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A Mind That Found Itself: An Autobiography

Creator: Clifford Whittingham Beers (author)
Date: 1910
Publisher: Longmans, Green, and Co., New York
Source: Available at selected libraries

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Though I was not discharged from the State Hospital until September l0th, 1903, during the preceding month I visited my home several times, once for three days. These trips were not only interesting but steadying in their effect. I willingly returned to the hospital for the remaining days of my confinement. Though several friends expressed surprise at this willingness to enter again an institution where I had experienced so many hardships, to me my temporary return was not in the least irksome. As I had penetrated and conquered the mysteries of that dark side of life, it no longer held any terrors for me. Nor does it to this day. I can contemplate the future with a greater degree of complacency than can those whose lot in life has been uniformly fortunate. In fact, I said at that time that, should my condition ever demand it, I would again enter a hospital for the insane, quite as willingly as the average person now enters a general hospital for the treatment of a bodily ailment.


It was in this complacent and confident mood, and without any sharp line of transition, that I again began life in my old world of companionship and of business.






AFTER again becoming a free man, my mind would not abandon the miserable ones whom I had left behind. I thought with horror that my reason had been threatened and baffled at every turn. Without malice toward those who had had me in charge, I yet looked with contempt upon the system by which I had been treated.


The word "hospital" should be one of the most comforting in the language. Yet I know that probably in every State in the Union men and women on the verge of collapse have killed themselves to escape commitment -- and others, having survived confinement, have deliberately chosen death rather than re-commitment. As a patient, in my hearing, once remarked: "I'd rather be hung than killed an inch at a time." This thought was more forcefully expressed by an ex-patient whose case was brought to my attention by the Kentucky lawyer-attendant already referred to. He had been temporarily cured, but seemed threatened with a return of his malady. Divining the secret purpose of his relatives to return him to an asylum, where he had formerly been terribly abused, he shot himself through the heart. A message left by this victim of public indifference, or (shall I say?) ignorance, read as follows:


"I'd rather die than go back there."


Only within about twenty years has the public taken kindly even to "general" hospitals, and only within the last decade have hospitals for the insane begun to lose their forbidding suggestiveness. Even to-day they are almost universally regarded with dread. Why? Partly because of man's instinctive dread of insanity itself; but quite as much, I think, because of the terrifying air of mystery which, for generations has enshrouded these institutions. This air of mystery, fostered by the secretive conduct of our asylums, has been perpetuated and, indeed, in a large degree, created, by rumors and occasional proof of abuses appearing now and then in the public print. Thus it is that the shortcomings of the State itself often force a desperately despondent man to take that life which it is the duty of the State to protect. For these avoidable suicides we cannot, however, wholly blame the present managements of our existing hospitals. They are partly the result of that dread of insanity and asylums which has been bequeathed to us by past centuries -- a dread that will continue to force men to a self-inflicted death until a universal confidence in such hospitals, and a rational view of insanity itself, shall obtain.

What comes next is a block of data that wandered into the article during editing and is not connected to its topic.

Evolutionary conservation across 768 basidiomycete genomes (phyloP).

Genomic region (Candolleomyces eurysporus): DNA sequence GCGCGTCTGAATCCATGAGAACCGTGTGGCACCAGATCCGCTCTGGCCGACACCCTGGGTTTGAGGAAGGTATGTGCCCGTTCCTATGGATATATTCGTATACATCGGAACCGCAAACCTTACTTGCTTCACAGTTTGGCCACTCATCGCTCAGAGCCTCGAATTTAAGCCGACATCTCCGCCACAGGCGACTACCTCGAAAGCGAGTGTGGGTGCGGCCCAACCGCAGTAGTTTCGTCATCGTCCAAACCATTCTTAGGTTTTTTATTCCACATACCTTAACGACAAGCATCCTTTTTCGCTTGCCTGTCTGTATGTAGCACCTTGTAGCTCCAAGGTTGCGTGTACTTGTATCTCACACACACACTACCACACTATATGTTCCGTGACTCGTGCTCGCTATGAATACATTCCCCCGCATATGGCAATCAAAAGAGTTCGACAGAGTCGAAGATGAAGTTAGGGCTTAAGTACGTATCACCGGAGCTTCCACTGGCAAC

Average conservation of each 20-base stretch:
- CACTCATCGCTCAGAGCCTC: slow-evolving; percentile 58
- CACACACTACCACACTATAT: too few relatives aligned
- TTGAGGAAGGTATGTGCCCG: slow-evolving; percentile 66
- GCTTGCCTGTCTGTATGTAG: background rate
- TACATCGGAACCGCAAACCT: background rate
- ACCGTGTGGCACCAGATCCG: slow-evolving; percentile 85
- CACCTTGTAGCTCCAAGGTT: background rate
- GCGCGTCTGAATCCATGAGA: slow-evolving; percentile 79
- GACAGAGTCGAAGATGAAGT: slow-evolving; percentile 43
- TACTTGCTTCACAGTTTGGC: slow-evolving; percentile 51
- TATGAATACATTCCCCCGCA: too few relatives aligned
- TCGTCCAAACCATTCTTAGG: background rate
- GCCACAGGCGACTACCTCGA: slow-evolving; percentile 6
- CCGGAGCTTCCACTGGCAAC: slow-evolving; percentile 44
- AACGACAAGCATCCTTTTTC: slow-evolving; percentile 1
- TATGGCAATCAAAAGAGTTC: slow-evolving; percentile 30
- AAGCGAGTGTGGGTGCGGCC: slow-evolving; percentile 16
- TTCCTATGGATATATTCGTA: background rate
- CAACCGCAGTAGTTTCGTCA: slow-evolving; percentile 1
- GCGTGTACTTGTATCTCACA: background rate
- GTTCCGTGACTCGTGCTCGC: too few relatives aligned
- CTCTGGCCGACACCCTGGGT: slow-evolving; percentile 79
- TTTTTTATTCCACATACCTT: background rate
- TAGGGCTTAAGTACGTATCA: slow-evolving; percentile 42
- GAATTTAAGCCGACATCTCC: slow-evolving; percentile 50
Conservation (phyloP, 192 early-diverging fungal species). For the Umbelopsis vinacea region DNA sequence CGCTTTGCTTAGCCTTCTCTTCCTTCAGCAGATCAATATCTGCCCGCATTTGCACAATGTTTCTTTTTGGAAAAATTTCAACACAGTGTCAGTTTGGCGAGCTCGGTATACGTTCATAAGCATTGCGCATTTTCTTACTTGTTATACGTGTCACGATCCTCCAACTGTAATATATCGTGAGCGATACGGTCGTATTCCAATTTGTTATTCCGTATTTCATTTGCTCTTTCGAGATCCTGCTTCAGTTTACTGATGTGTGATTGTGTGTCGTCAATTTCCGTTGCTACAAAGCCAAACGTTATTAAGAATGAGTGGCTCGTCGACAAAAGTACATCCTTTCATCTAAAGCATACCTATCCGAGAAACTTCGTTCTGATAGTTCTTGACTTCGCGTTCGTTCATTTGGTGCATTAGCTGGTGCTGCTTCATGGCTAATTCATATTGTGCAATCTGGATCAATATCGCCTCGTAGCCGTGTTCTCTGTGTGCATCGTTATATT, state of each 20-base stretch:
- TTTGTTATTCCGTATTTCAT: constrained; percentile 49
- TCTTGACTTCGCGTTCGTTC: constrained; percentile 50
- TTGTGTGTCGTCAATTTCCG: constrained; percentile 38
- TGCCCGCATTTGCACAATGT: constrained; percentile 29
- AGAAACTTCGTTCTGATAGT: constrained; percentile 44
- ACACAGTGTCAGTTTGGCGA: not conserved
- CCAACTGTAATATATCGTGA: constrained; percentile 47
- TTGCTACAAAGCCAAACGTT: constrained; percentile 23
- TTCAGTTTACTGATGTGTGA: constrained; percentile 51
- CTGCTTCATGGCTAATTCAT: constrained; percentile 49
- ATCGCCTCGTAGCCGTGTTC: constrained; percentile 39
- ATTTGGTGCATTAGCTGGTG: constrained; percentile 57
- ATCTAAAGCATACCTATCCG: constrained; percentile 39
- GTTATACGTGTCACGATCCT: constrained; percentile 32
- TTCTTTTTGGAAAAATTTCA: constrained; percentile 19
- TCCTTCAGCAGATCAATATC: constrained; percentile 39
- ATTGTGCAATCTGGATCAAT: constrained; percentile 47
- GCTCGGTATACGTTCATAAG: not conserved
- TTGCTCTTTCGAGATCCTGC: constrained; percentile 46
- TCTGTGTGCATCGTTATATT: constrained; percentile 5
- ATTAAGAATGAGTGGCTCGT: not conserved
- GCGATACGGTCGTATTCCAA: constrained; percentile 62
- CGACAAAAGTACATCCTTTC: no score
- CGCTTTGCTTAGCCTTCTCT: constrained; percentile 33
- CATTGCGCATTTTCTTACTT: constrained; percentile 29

I HAVE authority for the statement that there is no specific for insanity or for any phase or type thereof. For the most part, all that any system of treatment can hope to do is to give nature a chance to right itself by surrounding the patient with the best possible conditions. Yet, in most instances, this is precisely what is not done.


What then are some of the causes for this state of things, and what are some of the remedies? Of improved sanitary equipment I shall speak later. Here let me speak at length only of food and of dining facilities.


During the past century the insane, as a class, have perhaps been the poorest fed. Not many generations ago it was universally the custom to feed them on veritable husks, scarce fit for swine. In some communities to-day they have to be content with the coarsest food, frequently of such quality that a sane person would refuse to eat it. Attendants, whose fare is little, if any better, can testify to this fact. Indeed they do occasionally testify forcefully by threatening to stop work unless the management improve the quality of their rations. Such protests are usually effective. But what can patients do to emphasize their protest? Nothing, except to stop eating -- a course which many of them take from time to time, until the instinct of self-preservation overcomes their eminently sane disgust.

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